Sorry I can't compare to 40 years stuck in the 'Dacks - I only hiked there over a period of 4 years. Been to busy hiking in much more interesting places around the world. Too much civilization there.

7:54 p.m. on September 19, 2008 (EDT)
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Bill; I guess I've heard that before but I've never had a problem in any season and I really like the idea in the 3 seasons, well atually winter too if I find water unfrozen, of being able to tromp through anything.
One thing I don't like about Gore-Tex in my boots is they will never form fit your foot like a lightly lined or unlined leather boot will.
I started wearing Gore-Tex in boots back in the early 80's. The first pair I felt like some of you guys so asked for a new pair [I even thought they leaked but didn't]...which I was given and told to keep the older ones-this was through a company now defunct I believe 'American Outdoor Plus' [or similar]which sent me both pair free as I was writing outdoor articles and they wanted reviews, good or bad on their product.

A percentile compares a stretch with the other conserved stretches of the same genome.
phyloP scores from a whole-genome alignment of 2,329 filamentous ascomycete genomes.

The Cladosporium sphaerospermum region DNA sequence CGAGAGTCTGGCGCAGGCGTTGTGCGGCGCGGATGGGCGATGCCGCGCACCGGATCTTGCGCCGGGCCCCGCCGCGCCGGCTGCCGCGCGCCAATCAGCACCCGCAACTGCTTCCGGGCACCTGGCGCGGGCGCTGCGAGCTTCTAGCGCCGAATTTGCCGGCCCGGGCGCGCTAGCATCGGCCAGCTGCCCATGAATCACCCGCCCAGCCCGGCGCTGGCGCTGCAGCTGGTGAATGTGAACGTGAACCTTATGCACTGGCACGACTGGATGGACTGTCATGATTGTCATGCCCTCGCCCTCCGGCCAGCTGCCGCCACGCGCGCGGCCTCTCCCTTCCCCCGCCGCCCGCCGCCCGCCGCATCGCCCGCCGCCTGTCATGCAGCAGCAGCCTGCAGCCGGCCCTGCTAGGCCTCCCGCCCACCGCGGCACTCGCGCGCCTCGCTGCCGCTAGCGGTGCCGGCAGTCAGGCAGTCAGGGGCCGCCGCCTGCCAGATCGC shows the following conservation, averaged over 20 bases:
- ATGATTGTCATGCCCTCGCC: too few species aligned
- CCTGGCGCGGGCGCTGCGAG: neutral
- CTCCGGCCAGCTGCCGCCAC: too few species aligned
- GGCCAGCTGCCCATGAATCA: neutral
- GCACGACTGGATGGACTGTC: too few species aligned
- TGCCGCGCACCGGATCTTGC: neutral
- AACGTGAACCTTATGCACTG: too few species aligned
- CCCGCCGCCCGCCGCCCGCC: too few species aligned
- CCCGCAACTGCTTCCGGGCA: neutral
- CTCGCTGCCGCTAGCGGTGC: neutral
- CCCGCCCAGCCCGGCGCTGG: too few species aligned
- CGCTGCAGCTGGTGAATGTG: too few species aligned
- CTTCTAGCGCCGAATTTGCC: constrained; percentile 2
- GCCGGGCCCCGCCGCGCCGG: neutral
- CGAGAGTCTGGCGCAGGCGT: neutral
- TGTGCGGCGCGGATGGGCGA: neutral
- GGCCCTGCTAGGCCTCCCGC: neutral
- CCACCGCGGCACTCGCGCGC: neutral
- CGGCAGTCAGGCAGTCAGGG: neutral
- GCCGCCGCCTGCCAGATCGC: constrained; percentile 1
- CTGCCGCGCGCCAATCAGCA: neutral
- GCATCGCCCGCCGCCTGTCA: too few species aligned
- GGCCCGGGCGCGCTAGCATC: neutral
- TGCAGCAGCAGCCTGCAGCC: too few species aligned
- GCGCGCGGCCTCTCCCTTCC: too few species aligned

I wore both pair completely out and just got used to the feeling and never had wet feet since.
I even use to sno-wax the heck out of my boots, which must cause some breathing problems, but now only silicone spray them.
And oh yea, I am definitely one who sweats.

7:59 p.m. on September 19, 2008 (EDT)
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I should have added above-the Adirondacks are busy but I often enough avoid any crowds, at least in one direction while hiking, by bushwhacking [usually headed home].
Its home so thats where I go and I can also go 'midweek'...which helps some spring, fall, winter.

8:50 p.m. on September 19, 2008 (EDT)